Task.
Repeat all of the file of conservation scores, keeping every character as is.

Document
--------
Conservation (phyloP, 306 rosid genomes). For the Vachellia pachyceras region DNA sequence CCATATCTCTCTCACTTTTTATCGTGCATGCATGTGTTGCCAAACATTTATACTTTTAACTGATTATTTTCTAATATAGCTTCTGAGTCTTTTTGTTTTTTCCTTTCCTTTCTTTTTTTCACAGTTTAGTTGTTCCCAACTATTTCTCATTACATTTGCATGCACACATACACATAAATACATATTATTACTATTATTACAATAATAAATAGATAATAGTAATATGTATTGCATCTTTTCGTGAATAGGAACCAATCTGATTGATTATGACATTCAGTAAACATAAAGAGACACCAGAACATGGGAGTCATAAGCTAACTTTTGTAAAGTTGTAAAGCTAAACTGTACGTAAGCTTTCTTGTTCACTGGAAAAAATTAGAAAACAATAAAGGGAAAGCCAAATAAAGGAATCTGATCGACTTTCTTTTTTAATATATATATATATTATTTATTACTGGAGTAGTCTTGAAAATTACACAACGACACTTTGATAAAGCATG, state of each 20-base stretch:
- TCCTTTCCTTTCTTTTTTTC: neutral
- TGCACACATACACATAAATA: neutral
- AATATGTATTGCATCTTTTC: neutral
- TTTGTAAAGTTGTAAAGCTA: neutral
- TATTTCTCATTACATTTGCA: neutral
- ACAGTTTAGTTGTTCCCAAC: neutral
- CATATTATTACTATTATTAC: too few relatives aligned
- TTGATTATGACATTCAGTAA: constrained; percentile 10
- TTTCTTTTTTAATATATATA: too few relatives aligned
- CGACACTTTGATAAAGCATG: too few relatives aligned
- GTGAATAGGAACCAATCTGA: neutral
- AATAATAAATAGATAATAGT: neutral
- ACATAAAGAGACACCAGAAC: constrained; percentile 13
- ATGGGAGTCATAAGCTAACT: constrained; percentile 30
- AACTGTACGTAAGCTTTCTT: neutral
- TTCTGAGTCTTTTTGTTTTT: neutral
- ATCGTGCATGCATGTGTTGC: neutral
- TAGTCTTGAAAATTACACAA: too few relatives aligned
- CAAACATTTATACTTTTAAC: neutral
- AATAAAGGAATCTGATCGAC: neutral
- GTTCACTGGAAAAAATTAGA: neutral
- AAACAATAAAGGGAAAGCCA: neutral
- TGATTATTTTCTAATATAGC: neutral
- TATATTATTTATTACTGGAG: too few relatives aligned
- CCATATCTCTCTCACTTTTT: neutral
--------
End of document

Conservation (phyloP, 306 rosid genomes). For the Vachellia pachyceras region DNA sequence CCATATCTCTCTCACTTTTTATCGTGCATGCATGTGTTGCCAAACATTTATACTTTTAACTGATTATTTTCTAATATAGCTTCTGAGTCTTTTTGTTTTTTCCTTTCCTTTCTTTTTTTCACAGTTTAGTTGTTCCCAACTATTTCTCATTACATTTGCATGCACACATACACATAAATACATATTATTACTATTATTACAATAATAAATAGATAATAGTAATATGTATTGCATCTTTTCGTGAATAGGAACCAATCTGATTGATTATGACATTCAGTAAACATAAAGAGACACCAGAACATGGGAGTCATAAGCTAACTTTTGTAAAGTTGTAAAGCTAAACTGTACGTAAGCTTTCTTGTTCACTGGAAAAAATTAGAAAACAATAAAGGGAAAGCCAAATAAAGGAATCTGATCGACTTTCTTTTTTAATATATATATATATTATTTATTACTGGAGTAGTCTTGAAAATTACACAACGACACTTTGATAAAGCATG, state of each 20-base stretch:
- TCCTTTCCTTTCTTTTTTTC: neutral
- TGCACACATACACATAAATA: neutral
- AATATGTATTGCATCTTTTC: neutral
- TTTGTAAAGTTGTAAAGCTA: neutral
- TATTTCTCATTACATTTGCA: neutral
- ACAGTTTAGTTGTTCCCAAC: neutral
- CATATTATTACTATTATTAC: too few relatives aligned
- TTGATTATGACATTCAGTAA: constrained; percentile 10
- TTTCTTTTTTAATATATATA: too few relatives aligned
- CGACACTTTGATAAAGCATG: too few relatives aligned
- GTGAATAGGAACCAATCTGA: neutral
- AATAATAAATAGATAATAGT: neutral
- ACATAAAGAGACACCAGAAC: constrained; percentile 13
- ATGGGAGTCATAAGCTAACT: constrained; percentile 30
- AACTGTACGTAAGCTTTCTT: neutral
- TTCTGAGTCTTTTTGTTTTT: neutral
- ATCGTGCATGCATGTGTTGC: neutral
- TAGTCTTGAAAATTACACAA: too few relatives aligned
- CAAACATTTATACTTTTAAC: neutral
- AATAAAGGAATCTGATCGAC: neutral
- GTTCACTGGAAAAAATTAGA: neutral
- AAACAATAAAGGGAAAGCCA: neutral
- TGATTATTTTCTAATATAGC: neutral
- TATATTATTTATTACTGGAG: too few relatives aligned
- CCATATCTCTCTCACTTTTT: neutral